Protesters stand outside the Supreme Court on June 15. Photo: Jim Watson/AFP via Getty Images

A federal judge ruled on Friday that the Obama-era Deferred Action for Childhood Arrivals program (DACA) be restored to its full status, following the Supreme Court's decision that the Trump administration violated federal law when it ended the program.

Why it matters: Friday's decision would force the Trump administration to accept new DACA applications. However, the administration still has legal authority to try to end the program again.

Driving the news: The Supreme Court ruled 5-4 in June to uphold protections from deportation for roughly 649,000 unauthorized immigrants in the U.S., by finding that the administration violated federal law in the way it rescinded the program in 2017.

  • "The dispute before the Court is not whether DHS may rescind DACA. All parties agree that it may. The dispute is instead primarily about the procedure the agency followed in doing so," Justice Roberts wrote in the Supreme Court's opinion.

Flashback: Then-Attorney General Jeff Sessions revoked DACA in the fall of 2017, which kicked off a long process of lawsuits and federal court decisions leading to the Supreme Court taking up the case in November 2019, Axios' Stef Kight reports.

Read Friday's decision:

Go deeper: Coalition of businesses urges Trump to keep DACA in place following SCOTUS ruling

Go deeper

Oct 24, 2020 - Politics & Policy

Murkowski says she'll vote to confirm Amy Coney Barrett to Supreme Court

Sen. Lisa Murkowski. Photo: Alex Edelman/AFP via Getty Images

Sen. Lisa Murkowski (R-Alaska) said Saturday that she'll vote to confirm Judge Amy Coney Barrett to the Supreme Court on Monday, despite her opposition to the process that's recently transpired.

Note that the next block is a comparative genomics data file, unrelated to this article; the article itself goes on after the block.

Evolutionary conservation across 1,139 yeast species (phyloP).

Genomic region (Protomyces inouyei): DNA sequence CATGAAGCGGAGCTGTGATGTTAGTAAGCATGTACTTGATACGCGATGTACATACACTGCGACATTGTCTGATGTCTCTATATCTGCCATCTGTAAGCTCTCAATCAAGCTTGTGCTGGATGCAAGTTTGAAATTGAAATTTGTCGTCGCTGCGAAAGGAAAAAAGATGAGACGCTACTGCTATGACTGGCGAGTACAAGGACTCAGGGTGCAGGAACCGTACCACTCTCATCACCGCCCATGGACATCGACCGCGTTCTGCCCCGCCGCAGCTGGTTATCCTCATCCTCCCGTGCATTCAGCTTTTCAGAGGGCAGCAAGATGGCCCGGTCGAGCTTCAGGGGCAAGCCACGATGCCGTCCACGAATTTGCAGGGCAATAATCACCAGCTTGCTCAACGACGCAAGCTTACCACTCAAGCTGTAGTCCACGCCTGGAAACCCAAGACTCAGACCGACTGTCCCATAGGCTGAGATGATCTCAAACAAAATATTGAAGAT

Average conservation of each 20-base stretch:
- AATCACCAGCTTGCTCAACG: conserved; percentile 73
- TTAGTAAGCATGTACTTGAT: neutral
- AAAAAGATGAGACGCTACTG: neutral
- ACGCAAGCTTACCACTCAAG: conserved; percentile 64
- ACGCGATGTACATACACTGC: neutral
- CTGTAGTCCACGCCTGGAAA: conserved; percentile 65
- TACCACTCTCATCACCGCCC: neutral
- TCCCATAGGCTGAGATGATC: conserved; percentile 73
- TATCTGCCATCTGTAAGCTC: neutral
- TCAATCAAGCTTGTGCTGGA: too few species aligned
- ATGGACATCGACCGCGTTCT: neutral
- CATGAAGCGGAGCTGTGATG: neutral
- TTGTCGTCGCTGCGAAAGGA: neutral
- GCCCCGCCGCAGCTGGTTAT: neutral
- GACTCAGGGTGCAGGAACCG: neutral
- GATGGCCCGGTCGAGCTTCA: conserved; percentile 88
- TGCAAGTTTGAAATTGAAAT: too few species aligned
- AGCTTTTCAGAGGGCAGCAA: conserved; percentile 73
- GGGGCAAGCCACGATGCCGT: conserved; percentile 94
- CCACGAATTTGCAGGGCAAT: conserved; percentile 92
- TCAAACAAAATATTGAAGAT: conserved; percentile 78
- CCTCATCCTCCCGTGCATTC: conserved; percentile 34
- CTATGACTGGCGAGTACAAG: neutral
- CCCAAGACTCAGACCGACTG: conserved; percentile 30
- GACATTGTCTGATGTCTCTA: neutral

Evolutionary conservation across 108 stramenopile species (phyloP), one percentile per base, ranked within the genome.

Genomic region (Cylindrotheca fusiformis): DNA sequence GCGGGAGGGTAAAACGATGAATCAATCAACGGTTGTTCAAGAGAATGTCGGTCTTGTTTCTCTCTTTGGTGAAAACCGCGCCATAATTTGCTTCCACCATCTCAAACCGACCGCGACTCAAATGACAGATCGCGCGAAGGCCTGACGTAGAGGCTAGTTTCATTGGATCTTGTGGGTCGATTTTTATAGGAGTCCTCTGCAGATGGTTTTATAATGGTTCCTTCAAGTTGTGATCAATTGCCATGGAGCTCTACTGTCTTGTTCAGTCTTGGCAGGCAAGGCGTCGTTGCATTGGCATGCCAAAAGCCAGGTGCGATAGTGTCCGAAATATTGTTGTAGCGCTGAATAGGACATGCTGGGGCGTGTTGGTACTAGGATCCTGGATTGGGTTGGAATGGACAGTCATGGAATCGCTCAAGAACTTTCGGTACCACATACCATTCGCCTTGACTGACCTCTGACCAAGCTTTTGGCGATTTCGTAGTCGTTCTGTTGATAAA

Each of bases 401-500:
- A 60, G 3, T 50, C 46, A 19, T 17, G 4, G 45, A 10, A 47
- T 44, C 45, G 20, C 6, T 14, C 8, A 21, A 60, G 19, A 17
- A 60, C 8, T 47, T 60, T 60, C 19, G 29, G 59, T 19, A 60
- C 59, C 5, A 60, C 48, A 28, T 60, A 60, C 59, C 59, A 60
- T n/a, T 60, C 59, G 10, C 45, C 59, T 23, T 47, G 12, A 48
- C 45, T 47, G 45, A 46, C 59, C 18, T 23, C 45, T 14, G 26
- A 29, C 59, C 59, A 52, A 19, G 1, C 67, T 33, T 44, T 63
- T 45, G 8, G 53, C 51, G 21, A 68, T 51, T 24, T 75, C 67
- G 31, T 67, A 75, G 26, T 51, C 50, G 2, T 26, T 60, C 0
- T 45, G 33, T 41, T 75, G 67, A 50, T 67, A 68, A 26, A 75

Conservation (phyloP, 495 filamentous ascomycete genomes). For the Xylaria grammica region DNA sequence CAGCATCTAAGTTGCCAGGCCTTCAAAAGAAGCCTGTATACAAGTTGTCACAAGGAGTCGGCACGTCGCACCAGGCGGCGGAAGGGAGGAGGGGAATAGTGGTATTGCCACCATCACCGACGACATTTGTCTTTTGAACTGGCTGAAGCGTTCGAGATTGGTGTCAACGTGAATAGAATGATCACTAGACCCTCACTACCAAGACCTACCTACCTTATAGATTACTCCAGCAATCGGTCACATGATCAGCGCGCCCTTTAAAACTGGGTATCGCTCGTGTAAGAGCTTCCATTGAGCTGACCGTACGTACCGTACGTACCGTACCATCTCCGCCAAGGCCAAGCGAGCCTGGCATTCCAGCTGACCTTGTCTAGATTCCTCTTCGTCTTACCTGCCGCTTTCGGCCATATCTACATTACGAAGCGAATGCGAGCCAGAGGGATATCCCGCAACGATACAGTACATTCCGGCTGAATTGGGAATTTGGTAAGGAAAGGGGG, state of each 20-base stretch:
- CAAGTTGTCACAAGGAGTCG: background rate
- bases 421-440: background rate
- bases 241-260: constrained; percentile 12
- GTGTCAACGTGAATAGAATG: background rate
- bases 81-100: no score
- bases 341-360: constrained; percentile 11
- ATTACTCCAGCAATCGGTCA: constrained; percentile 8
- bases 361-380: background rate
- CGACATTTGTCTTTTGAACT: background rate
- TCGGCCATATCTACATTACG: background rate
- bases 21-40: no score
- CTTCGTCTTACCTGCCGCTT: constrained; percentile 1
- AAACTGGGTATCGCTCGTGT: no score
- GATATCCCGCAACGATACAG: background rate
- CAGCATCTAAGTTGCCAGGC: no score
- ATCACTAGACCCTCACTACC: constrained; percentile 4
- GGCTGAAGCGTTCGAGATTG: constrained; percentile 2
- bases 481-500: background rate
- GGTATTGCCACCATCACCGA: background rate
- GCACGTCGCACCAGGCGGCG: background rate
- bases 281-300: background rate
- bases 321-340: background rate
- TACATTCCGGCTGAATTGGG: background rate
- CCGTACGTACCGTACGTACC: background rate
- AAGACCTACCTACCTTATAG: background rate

The big picture: Murkowski's decision leaves Sen. Susan Collins (R-Maine) as the only Republican expected to vote against Barrett.

Dion Rabouin, author of Markets
1 hour ago - Economy & Business

Bond investors see brighter days

Illustration: Sarah Grillo/Axios

U.S. government bonds could breakout further after yields on the benchmark 10-year Treasury note ticked up to their highest since early June last week.

But, but, but: Strategists say this move is about an improving outlook for economic growth rather than just inflation.

Updated 1 hour ago - Politics & Policy

Coronavirus dashboard

Illustration: Sarah Grillo/Axios

  1. Politics: The swing states where the pandemic is raging. Ex-FDA chief: Pence campaigning after COVID exposure puts others at risk — Mark Meadows: "We are not going to control the pandemic"
  2. Health: 13 states set single-day coronavirus case records last week — U.S. reports over 80,000 new cases for second consecutive day.
  3. Education: The dangerous instability of school re-openings.
  4. World: Australian city to exit one of world's longest lockdowns — In photos: Coronavirus restrictions grow across Europe
  5. Media: Fox News president and several hosts advised to quarantine after possible COVID-19 exposure
  6. Nonprofit: Rockefeller Foundation commits $1 billion for COVID-19 recovery